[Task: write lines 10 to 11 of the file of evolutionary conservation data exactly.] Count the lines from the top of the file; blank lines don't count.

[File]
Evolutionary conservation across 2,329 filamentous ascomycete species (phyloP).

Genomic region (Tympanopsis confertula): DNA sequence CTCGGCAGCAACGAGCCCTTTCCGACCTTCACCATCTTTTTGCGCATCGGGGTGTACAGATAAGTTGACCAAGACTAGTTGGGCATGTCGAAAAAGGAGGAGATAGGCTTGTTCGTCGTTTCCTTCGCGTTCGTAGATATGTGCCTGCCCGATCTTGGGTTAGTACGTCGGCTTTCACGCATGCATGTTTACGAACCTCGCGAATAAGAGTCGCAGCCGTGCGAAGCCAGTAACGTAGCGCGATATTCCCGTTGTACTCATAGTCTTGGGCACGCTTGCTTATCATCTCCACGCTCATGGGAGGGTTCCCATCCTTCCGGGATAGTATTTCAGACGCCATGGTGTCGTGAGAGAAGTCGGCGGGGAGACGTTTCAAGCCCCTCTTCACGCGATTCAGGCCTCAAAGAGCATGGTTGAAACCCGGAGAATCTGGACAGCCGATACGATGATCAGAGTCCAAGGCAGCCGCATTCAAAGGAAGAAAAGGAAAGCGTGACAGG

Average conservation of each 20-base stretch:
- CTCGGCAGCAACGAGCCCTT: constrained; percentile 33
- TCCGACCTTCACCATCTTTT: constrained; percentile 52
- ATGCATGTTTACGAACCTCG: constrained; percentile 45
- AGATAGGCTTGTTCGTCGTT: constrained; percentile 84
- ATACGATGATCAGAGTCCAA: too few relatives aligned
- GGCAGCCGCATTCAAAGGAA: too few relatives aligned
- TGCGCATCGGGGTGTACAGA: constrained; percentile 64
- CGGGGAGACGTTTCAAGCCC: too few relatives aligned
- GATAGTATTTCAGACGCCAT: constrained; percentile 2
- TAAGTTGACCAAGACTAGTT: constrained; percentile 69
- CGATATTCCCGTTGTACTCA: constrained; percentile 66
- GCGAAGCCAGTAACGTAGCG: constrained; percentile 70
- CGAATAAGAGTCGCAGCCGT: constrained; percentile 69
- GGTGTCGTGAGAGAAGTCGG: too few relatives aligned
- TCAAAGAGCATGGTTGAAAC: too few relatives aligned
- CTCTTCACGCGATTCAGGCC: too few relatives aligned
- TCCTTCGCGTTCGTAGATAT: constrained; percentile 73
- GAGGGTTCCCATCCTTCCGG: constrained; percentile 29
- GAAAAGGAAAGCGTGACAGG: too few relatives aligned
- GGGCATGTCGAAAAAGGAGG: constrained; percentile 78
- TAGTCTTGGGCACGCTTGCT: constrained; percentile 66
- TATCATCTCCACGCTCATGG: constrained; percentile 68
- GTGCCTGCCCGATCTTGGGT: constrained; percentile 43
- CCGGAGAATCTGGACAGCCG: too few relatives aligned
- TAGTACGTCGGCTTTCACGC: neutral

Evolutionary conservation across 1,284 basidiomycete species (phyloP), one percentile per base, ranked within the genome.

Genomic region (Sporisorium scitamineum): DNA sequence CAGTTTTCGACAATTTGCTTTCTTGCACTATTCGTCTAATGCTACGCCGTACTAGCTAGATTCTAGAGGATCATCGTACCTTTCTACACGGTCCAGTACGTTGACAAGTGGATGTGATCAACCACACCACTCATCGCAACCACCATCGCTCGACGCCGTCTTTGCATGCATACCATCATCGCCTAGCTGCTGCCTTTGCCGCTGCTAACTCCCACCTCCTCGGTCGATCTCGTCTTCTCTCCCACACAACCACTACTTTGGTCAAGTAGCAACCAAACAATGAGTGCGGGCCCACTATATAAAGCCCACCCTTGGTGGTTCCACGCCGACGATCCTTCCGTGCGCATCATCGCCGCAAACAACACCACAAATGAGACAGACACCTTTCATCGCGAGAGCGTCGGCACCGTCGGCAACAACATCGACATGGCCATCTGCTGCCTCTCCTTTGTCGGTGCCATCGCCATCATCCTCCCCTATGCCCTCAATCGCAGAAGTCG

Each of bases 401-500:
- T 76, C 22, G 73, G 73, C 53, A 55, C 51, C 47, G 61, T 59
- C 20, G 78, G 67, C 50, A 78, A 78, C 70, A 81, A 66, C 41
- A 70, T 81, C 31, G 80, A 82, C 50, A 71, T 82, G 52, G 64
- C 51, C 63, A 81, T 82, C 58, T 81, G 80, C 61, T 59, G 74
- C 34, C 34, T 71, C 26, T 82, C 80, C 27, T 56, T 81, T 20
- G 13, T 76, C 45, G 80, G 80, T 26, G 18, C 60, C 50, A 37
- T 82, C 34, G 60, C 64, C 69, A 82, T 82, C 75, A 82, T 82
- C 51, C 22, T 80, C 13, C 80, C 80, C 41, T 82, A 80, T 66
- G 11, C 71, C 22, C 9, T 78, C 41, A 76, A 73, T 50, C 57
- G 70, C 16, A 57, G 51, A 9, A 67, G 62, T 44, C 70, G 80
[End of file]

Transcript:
- TGCGCATCGGGGTGTACAGA: constrained; percentile 64
- CGGGGAGACGTTTCAAGCCC: too few relatives aligned